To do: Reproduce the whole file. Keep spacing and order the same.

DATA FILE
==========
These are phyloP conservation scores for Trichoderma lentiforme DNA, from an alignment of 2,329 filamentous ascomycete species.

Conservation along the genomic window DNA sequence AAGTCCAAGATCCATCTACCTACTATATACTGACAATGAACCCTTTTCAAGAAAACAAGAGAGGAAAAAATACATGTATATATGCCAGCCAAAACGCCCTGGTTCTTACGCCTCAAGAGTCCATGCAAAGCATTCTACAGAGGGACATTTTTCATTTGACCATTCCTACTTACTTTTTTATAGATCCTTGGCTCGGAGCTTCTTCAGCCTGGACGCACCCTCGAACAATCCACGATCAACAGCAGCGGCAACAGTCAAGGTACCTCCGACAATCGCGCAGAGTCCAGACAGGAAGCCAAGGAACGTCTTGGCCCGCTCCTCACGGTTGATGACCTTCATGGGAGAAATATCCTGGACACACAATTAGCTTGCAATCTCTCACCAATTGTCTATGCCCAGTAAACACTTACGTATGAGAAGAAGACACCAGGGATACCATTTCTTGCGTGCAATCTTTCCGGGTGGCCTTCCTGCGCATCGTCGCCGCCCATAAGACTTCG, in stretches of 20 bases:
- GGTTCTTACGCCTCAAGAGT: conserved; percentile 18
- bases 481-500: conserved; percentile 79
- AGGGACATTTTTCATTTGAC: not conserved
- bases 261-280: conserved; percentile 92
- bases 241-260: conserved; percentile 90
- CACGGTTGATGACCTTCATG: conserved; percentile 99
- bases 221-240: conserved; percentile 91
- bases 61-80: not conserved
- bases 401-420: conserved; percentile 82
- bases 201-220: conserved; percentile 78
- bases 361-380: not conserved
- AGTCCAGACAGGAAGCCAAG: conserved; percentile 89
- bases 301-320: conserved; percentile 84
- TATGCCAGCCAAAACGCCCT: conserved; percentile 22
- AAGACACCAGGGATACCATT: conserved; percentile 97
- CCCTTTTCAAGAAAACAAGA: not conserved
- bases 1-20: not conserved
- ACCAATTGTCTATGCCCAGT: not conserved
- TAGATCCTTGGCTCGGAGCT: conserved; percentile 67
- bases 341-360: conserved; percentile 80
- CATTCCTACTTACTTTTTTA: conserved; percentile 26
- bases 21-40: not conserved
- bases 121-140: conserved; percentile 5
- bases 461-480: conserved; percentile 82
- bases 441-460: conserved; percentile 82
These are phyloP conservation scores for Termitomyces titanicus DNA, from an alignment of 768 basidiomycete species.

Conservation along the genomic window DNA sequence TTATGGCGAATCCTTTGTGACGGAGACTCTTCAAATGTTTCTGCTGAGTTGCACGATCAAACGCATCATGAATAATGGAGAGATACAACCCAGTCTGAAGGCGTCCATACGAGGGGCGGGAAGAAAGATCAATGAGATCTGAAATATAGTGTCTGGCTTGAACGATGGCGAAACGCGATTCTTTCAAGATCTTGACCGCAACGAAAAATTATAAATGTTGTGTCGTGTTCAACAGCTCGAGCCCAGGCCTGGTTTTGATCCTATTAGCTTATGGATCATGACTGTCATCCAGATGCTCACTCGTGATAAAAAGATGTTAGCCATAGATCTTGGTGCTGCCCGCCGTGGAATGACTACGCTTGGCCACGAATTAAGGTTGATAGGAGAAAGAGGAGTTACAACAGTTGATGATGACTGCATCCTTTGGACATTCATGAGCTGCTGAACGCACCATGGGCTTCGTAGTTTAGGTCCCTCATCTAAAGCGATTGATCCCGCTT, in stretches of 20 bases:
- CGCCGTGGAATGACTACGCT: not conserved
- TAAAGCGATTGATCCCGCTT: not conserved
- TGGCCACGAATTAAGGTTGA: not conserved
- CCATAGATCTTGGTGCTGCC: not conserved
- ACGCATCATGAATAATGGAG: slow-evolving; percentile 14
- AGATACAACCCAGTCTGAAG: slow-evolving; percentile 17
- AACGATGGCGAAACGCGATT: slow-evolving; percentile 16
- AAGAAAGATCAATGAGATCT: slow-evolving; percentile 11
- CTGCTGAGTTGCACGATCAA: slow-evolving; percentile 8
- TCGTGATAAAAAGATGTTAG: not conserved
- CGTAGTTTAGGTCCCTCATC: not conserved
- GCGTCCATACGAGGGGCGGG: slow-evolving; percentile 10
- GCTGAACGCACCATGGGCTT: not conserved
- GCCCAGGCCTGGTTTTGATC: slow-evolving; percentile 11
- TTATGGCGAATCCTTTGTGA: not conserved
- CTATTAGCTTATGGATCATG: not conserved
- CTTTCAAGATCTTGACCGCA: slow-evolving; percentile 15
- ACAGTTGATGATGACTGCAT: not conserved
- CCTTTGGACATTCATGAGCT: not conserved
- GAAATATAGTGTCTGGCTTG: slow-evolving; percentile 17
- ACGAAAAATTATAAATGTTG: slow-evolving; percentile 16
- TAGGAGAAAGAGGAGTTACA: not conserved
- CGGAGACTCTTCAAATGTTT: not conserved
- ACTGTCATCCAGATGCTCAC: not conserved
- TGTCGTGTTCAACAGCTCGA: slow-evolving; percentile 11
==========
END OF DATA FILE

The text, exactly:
These are phyloP conservation scores for Trichoderma lentiforme DNA, from an alignment of 2,329 filamentous ascomycete species.

Conservation along the genomic window DNA sequence AAGTCCAAGATCCATCTACCTACTATATACTGACAATGAACCCTTTTCAAGAAAACAAGAGAGGAAAAAATACATGTATATATGCCAGCCAAAACGCCCTGGTTCTTACGCCTCAAGAGTCCATGCAAAGCATTCTACAGAGGGACATTTTTCATTTGACCATTCCTACTTACTTTTTTATAGATCCTTGGCTCGGAGCTTCTTCAGCCTGGACGCACCCTCGAACAATCCACGATCAACAGCAGCGGCAACAGTCAAGGTACCTCCGACAATCGCGCAGAGTCCAGACAGGAAGCCAAGGAACGTCTTGGCCCGCTCCTCACGGTTGATGACCTTCATGGGAGAAATATCCTGGACACACAATTAGCTTGCAATCTCTCACCAATTGTCTATGCCCAGTAAACACTTACGTATGAGAAGAAGACACCAGGGATACCATTTCTTGCGTGCAATCTTTCCGGGTGGCCTTCCTGCGCATCGTCGCCGCCCATAAGACTTCG, in stretches of 20 bases:
- GGTTCTTACGCCTCAAGAGT: conserved; percentile 18
- bases 481-500: conserved; percentile 79
- AGGGACATTTTTCATTTGAC: not conserved
- bases 261-280: conserved; percentile 92
- bases 241-260: conserved; percentile 90
- CACGGTTGATGACCTTCATG: conserved; percentile 99
- bases 221-240: conserved; percentile 91
- bases 61-80: not conserved
- bases 401-420: conserved; percentile 82
- bases 201-220: conserved; percentile 78
- bases 361-380: not conserved
- AGTCCAGACAGGAAGCCAAG: conserved; percentile 89
- bases 301-320: conserved; percentile 84
- TATGCCAGCCAAAACGCCCT: conserved; percentile 22
- AAGACACCAGGGATACCATT: conserved; percentile 97
- CCCTTTTCAAGAAAACAAGA: not conserved
- bases 1-20: not conserved
- ACCAATTGTCTATGCCCAGT: not conserved
- TAGATCCTTGGCTCGGAGCT: conserved; percentile 67
- bases 341-360: conserved; percentile 80
- CATTCCTACTTACTTTTTTA: conserved; percentile 26
- bases 21-40: not conserved
- bases 121-140: conserved; percentile 5
- bases 461-480: conserved; percentile 82
- bases 441-460: conserved; percentile 82
These are phyloP conservation scores for Termitomyces titanicus DNA, from an alignment of 768 basidiomycete species.

Conservation along the genomic window DNA sequence TTATGGCGAATCCTTTGTGACGGAGACTCTTCAAATGTTTCTGCTGAGTTGCACGATCAAACGCATCATGAATAATGGAGAGATACAACCCAGTCTGAAGGCGTCCATACGAGGGGCGGGAAGAAAGATCAATGAGATCTGAAATATAGTGTCTGGCTTGAACGATGGCGAAACGCGATTCTTTCAAGATCTTGACCGCAACGAAAAATTATAAATGTTGTGTCGTGTTCAACAGCTCGAGCCCAGGCCTGGTTTTGATCCTATTAGCTTATGGATCATGACTGTCATCCAGATGCTCACTCGTGATAAAAAGATGTTAGCCATAGATCTTGGTGCTGCCCGCCGTGGAATGACTACGCTTGGCCACGAATTAAGGTTGATAGGAGAAAGAGGAGTTACAACAGTTGATGATGACTGCATCCTTTGGACATTCATGAGCTGCTGAACGCACCATGGGCTTCGTAGTTTAGGTCCCTCATCTAAAGCGATTGATCCCGCTT, in stretches of 20 bases:
- CGCCGTGGAATGACTACGCT: not conserved
- TAAAGCGATTGATCCCGCTT: not conserved
- TGGCCACGAATTAAGGTTGA: not conserved
- CCATAGATCTTGGTGCTGCC: not conserved
- ACGCATCATGAATAATGGAG: slow-evolving; percentile 14
- AGATACAACCCAGTCTGAAG: slow-evolving; percentile 17
- AACGATGGCGAAACGCGATT: slow-evolving; percentile 16
- AAGAAAGATCAATGAGATCT: slow-evolving; percentile 11
- CTGCTGAGTTGCACGATCAA: slow-evolving; percentile 8
- TCGTGATAAAAAGATGTTAG: not conserved
- CGTAGTTTAGGTCCCTCATC: not conserved
- GCGTCCATACGAGGGGCGGG: slow-evolving; percentile 10
- GCTGAACGCACCATGGGCTT: not conserved
- GCCCAGGCCTGGTTTTGATC: slow-evolving; percentile 11
- TTATGGCGAATCCTTTGTGA: not conserved
- CTATTAGCTTATGGATCATG: not conserved
- CTTTCAAGATCTTGACCGCA: slow-evolving; percentile 15
- ACAGTTGATGATGACTGCAT: not conserved
- CCTTTGGACATTCATGAGCT: not conserved
- GAAATATAGTGTCTGGCTTG: slow-evolving; percentile 17
- ACGAAAAATTATAAATGTTG: slow-evolving; percentile 16
- TAGGAGAAAGAGGAGTTACA: not conserved
- CGGAGACTCTTCAAATGTTT: not conserved
- ACTGTCATCCAGATGCTCAC: not conserved
- TGTCGTGTTCAACAGCTCGA: slow-evolving; percentile 11